What? I Can Change my Brain?
by Cecilia Ray
Recent research tells us that not only do we continue to grow new brain cells, but we can also reprogram areas of our brain to serve new functions. Our brain has plasticity. Joe Dispenza D.C., author of Evolve Your Brain, puts it this way, “We are only beginning to understand the brain’s ability to change both functionally and structurally.” Sounds terrific, doesn’t it? Maybe yes, depends on what you change.
From what I understand, our brains are much like a topographical map with different areas devoted to a lifetime of knowledge and skills learned from our environment through our senses. The more we study or focus on a certain subject or situation, the larger that area becomes on the map, and the less space other less active areas occupy.
I find the example of a garden an easy analogy to understand how this works. Like plants in the garden space, each part of our life has its designated space while connected to the whole map. When we plant new seeds or fertilize an area of the garden, it grows and spreads. Our brain map acts the same way when we take up a new interest or focus on a particular subject or activity for a period of time. The activated region begins to encroach on other areas that are not activate and overtake their space.
Babies have very plastic brain maps because they are in the early stages of filling in knowledge, skills, and beliefs. They learn quickly. Once a person has matured, it becomes harder to learn an entirely new language, skill, or change beliefs. The map has been written, and something has to be encroached on to allow for the new information. Think of trying to pour water in a full glass. If you continue to pour, some of the new water will find space and push out the some of the old water.
Continued in next column.
The concept of plasticity goes back to 1763 when Jean Jacques Roussear, a Swiss philosopher, wrote about it in a book on child development. The idea was not recognized by most scholars or scientist for over two centuries. More recent discoveries have allowed the concept of plasticity to be more accepted. Books like Mindsight: The New Science of Personal Transformation by Daniel J. Seigel M.D., describe experiments and case studies where major changes happened in people’s lives when they changed beliefs or developed new habits. Even a 92-year-old man was able to create a more balanced life by focusing on activities that expanded his ability to feel emotions. Seigel states, “Neuroplasticity is possible throughout the lifespan, not just in childhood. Besides focusing attention, other factors that enhance neuroplasticity include aerobic exercise, novelty, and emotional arousal.”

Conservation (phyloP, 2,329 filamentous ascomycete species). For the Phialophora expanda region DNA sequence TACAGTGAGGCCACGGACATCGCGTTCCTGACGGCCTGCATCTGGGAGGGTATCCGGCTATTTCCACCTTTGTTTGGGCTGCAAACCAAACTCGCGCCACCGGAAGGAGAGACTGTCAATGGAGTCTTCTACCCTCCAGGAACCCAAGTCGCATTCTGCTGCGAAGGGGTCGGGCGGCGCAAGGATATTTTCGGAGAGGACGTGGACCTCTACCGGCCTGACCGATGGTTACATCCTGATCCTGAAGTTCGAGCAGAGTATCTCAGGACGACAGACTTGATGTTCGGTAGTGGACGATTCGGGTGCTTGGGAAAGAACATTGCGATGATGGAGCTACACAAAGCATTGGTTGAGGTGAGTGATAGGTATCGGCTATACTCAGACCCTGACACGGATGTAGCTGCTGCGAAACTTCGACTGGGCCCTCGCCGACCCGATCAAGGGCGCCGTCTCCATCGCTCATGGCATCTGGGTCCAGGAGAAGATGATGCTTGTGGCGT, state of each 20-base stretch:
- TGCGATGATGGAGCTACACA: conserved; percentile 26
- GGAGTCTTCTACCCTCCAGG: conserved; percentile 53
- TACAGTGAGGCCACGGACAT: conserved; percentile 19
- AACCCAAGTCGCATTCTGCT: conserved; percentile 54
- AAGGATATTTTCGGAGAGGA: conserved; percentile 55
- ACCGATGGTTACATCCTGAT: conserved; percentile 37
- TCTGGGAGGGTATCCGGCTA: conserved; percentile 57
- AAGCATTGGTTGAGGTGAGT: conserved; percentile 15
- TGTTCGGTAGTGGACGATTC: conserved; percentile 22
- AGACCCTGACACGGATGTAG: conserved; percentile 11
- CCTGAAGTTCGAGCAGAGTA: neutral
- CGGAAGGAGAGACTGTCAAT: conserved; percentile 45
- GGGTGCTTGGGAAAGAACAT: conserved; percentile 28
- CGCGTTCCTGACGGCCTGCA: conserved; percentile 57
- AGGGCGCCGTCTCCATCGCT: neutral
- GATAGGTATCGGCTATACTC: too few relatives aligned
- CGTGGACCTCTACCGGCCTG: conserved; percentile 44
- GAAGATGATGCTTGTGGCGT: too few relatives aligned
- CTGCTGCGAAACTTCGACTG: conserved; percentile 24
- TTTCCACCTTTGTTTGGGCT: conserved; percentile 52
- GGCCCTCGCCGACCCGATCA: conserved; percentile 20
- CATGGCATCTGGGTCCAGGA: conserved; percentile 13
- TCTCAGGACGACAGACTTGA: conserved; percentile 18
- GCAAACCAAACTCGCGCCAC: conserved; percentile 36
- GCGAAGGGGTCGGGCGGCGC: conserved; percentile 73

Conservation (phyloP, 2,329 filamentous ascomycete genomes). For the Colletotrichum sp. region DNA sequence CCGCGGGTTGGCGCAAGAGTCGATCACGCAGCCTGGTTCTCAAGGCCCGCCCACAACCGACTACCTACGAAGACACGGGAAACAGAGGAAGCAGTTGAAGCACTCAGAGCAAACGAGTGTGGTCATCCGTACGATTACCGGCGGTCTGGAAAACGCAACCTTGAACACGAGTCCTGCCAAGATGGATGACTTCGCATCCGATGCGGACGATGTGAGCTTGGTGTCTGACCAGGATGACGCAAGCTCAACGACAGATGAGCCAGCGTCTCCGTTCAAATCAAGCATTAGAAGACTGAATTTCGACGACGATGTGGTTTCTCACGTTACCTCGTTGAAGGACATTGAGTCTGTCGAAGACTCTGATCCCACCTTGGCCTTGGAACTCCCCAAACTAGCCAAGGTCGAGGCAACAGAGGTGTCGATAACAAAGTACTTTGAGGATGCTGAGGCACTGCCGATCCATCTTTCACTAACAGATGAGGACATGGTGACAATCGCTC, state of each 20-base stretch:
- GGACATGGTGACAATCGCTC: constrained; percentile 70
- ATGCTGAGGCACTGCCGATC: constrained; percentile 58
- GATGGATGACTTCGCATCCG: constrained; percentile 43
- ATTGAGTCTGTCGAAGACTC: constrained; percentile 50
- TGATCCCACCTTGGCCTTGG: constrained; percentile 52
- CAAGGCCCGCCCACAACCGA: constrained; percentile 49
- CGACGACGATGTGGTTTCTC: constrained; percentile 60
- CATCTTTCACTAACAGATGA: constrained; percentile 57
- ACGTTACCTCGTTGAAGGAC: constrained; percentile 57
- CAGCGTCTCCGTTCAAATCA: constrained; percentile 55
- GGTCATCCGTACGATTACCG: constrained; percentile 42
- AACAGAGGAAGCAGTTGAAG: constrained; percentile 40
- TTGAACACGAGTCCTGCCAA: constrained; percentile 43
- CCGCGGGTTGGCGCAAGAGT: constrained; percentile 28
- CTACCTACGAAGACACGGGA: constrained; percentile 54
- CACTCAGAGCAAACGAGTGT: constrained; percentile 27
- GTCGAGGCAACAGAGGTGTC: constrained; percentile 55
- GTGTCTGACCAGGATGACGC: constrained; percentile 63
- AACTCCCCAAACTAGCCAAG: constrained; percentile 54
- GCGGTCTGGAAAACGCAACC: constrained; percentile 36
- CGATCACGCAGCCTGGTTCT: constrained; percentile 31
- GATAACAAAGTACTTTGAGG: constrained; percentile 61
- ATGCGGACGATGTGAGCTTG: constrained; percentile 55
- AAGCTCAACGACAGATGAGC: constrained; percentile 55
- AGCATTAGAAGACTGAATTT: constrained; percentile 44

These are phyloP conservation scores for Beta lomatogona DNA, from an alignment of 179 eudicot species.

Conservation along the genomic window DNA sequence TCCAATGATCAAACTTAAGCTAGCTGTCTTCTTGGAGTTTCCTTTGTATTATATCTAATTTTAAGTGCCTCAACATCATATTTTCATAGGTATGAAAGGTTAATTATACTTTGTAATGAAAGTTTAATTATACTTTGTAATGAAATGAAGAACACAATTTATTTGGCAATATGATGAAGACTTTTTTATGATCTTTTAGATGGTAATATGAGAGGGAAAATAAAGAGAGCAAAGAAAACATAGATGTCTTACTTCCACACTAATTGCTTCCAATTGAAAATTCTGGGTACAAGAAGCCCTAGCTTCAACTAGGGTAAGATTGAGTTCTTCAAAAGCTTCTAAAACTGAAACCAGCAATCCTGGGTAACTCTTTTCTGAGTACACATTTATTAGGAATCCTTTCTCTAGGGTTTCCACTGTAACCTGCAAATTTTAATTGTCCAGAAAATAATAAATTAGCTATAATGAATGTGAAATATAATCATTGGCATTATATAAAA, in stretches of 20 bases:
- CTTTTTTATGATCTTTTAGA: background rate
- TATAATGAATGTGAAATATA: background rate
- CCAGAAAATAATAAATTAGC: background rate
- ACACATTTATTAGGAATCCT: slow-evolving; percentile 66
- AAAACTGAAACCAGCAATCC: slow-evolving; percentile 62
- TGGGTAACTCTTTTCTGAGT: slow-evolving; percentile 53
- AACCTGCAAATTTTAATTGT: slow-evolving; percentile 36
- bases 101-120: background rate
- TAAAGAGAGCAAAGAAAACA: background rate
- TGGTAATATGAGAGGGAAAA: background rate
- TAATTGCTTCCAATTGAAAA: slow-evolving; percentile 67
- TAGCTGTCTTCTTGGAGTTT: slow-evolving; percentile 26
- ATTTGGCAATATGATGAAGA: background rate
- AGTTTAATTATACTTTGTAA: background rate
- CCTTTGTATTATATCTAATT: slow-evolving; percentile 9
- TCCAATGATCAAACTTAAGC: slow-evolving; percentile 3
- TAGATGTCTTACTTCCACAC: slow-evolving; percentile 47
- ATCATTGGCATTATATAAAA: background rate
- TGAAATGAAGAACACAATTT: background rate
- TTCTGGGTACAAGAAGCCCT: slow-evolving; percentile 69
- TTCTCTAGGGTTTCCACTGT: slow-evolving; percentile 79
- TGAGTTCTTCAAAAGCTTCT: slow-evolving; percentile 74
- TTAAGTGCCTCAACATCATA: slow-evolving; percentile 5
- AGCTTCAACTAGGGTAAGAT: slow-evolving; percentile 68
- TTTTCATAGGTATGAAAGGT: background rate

How might this ability to change become a negative factor? It can happen if we get caught in a spiral of depression, dwell on a traumatic incident that happened in our life or are exposed to too much negativity or violent energy. The world, the news, and our communities are full of negativity, but the opposite is true as well. We can feed the weeds, or we can tend to the flowers and vegetables we plant. When we feed the weeds, they will overtake the areas that bring us peace and happiness. We have a choice, but we must be conscious of which areas we want to expand and shift our focus when necessary. If you want to have a better life, tend to your brain map like it is a garden. Remove the weeds and replace them with more positive thoughts. Spend time affirming, visualizing, staying aware, meditating, or whatever it takes to expand the areas that bring more joy into your life. Your brain map is your garden, and you are the gardener.
Sources: Dispenza, D.C., Evolve Your Brain, health Communications, Inc., 2007.
Doidge M.D., Norman, The Brain that Changes Itself, Penguin Books, 2007.
Siegel, M.D., Daniel J., Mindsight: The New Science of Personal Transformation, Bantam Books, 2010.
Word Search #2
Put your brain to work. Test your Aromatherapy knowledge. Hidden in this word search are 20 names of Essential Oils. Two are two-word names.
Cecilia Ray, MA is the owner and publisher of A Lighter View. She also owns Gems of Gaia, the parent company of World of Gaia, an online retail business specializing in rocks and books.
Cecilia holds a Master's in Education and has taught in the public schools and the personal development field. She founded and owned Vision Quest Educational Center and Bookstore in Everett from 1995 to 2005. She and her husband opened World of Gaia, a retail gift and rock store, in Oroville in 2011. In 2019, after her husband passed, she closed the storefront and maintained the online division.
Her background includes a variety of trainings and business ownerships. She is now working with writers and businesses to serve the creative, spiritual and holistic community with this magazine.